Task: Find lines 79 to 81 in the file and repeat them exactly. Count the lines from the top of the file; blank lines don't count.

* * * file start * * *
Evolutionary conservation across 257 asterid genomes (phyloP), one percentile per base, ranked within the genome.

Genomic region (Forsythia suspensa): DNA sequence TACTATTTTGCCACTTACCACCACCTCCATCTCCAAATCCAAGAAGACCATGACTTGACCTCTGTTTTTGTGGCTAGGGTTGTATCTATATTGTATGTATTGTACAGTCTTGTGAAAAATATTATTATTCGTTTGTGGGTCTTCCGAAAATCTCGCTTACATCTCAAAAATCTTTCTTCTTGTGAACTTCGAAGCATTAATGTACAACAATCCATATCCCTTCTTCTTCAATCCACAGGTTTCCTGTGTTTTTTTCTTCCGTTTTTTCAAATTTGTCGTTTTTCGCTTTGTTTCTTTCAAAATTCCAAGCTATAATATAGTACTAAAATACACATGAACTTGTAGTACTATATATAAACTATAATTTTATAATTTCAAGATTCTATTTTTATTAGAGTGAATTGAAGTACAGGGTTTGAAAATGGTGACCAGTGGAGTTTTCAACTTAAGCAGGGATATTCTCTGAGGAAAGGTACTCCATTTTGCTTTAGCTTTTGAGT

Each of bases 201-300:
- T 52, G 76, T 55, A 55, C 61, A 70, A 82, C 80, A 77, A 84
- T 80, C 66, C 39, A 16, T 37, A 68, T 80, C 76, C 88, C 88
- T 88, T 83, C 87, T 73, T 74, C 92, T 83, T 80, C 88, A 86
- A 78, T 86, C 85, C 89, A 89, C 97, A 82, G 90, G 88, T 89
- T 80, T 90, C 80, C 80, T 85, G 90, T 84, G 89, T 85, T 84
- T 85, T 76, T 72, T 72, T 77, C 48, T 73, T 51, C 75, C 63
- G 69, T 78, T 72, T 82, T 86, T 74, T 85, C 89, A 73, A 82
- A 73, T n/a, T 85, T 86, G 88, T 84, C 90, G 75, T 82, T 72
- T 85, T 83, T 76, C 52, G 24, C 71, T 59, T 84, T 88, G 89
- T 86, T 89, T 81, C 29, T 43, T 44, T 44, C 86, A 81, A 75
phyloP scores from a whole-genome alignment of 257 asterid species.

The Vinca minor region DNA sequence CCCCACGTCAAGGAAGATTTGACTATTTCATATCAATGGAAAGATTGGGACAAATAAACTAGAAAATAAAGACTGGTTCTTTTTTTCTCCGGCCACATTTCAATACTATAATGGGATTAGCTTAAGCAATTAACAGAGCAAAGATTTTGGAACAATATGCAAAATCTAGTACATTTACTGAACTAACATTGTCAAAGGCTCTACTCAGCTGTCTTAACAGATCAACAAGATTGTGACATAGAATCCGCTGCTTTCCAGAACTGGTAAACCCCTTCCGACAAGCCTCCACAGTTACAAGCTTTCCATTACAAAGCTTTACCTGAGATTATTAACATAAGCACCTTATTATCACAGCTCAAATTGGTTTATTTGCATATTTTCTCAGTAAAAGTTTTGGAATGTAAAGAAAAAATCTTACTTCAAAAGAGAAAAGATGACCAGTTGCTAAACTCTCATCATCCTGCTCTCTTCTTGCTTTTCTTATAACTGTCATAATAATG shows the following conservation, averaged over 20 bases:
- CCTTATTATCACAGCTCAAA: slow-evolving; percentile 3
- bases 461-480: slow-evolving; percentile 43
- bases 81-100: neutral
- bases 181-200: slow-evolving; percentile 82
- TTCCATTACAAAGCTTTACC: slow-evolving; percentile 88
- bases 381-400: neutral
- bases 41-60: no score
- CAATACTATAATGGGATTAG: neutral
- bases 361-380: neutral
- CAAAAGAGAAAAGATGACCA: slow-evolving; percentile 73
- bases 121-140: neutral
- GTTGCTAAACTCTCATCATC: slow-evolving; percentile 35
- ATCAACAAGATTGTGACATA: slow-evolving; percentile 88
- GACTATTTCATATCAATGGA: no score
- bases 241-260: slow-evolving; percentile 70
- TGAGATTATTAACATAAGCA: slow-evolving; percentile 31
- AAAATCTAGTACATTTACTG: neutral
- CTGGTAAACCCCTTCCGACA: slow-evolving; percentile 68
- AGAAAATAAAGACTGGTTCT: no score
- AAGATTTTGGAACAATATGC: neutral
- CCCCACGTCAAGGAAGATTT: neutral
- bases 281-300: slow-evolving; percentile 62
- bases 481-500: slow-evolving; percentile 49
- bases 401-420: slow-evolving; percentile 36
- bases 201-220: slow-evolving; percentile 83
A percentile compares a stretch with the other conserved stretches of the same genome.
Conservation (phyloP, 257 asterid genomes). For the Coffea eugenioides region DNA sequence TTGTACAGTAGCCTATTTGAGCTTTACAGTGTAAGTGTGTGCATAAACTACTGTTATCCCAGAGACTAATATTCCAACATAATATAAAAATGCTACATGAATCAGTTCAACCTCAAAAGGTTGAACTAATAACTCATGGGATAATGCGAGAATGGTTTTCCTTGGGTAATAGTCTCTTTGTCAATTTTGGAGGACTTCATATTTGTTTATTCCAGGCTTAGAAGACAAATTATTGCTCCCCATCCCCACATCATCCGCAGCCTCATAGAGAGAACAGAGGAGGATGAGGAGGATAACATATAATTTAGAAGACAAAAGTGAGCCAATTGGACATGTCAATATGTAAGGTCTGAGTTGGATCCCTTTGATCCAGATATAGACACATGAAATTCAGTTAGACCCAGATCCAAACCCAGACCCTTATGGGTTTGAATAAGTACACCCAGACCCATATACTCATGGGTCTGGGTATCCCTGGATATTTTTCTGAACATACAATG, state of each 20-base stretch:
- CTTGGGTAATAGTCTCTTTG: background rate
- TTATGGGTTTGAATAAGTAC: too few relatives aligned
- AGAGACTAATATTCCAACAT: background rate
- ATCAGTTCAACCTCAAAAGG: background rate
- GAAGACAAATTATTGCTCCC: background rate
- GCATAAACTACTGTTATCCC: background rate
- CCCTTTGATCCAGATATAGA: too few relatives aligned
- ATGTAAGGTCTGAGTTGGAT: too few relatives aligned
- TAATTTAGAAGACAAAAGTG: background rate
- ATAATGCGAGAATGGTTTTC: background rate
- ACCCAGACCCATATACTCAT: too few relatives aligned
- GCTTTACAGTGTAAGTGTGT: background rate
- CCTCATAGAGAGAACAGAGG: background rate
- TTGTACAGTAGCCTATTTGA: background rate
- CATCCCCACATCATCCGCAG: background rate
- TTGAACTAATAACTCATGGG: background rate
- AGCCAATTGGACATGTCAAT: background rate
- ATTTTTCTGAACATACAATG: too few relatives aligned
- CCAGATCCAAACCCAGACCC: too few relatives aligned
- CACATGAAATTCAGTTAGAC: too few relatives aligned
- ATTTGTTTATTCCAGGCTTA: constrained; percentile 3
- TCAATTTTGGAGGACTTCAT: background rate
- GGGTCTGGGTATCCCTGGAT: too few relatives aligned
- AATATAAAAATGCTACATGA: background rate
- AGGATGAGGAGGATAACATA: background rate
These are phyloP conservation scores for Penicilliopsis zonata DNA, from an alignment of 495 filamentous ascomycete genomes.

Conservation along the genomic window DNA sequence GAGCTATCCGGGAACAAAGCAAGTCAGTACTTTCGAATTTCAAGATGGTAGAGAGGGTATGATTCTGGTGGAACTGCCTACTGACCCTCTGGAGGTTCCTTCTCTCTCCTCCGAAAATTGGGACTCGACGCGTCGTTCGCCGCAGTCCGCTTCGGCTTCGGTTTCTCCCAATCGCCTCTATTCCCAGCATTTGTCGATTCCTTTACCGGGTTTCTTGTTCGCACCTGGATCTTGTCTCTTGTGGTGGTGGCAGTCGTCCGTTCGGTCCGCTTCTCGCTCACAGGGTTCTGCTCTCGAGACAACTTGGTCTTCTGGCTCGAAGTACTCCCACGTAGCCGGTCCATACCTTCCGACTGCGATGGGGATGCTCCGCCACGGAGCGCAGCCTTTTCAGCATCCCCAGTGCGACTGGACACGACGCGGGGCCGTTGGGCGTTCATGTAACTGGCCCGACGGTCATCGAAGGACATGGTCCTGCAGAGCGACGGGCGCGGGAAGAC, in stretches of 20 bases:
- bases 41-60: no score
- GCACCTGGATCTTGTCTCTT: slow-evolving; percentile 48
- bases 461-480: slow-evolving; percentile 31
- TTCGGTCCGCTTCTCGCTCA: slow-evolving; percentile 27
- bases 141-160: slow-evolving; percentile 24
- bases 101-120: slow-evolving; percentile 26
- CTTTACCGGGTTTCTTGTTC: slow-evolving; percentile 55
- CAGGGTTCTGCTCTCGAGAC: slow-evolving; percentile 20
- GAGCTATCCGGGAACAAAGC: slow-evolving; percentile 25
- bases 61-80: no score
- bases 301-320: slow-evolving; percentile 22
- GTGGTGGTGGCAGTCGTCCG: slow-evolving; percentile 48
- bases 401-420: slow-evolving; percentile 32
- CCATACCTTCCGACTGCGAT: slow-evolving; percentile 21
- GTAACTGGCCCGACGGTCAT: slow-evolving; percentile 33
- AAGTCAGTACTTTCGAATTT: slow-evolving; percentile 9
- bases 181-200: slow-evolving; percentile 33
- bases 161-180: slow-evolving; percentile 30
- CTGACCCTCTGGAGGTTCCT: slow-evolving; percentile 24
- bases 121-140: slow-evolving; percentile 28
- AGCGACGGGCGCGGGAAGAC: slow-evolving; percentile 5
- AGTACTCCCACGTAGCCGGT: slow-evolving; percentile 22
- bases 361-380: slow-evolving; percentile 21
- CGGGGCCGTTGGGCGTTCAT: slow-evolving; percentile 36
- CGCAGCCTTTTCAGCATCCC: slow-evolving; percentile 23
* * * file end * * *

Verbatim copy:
- bases 61-80: no score
- bases 301-320: slow-evolving; percentile 22
- GTGGTGGTGGCAGTCGTCCG: slow-evolving; percentile 48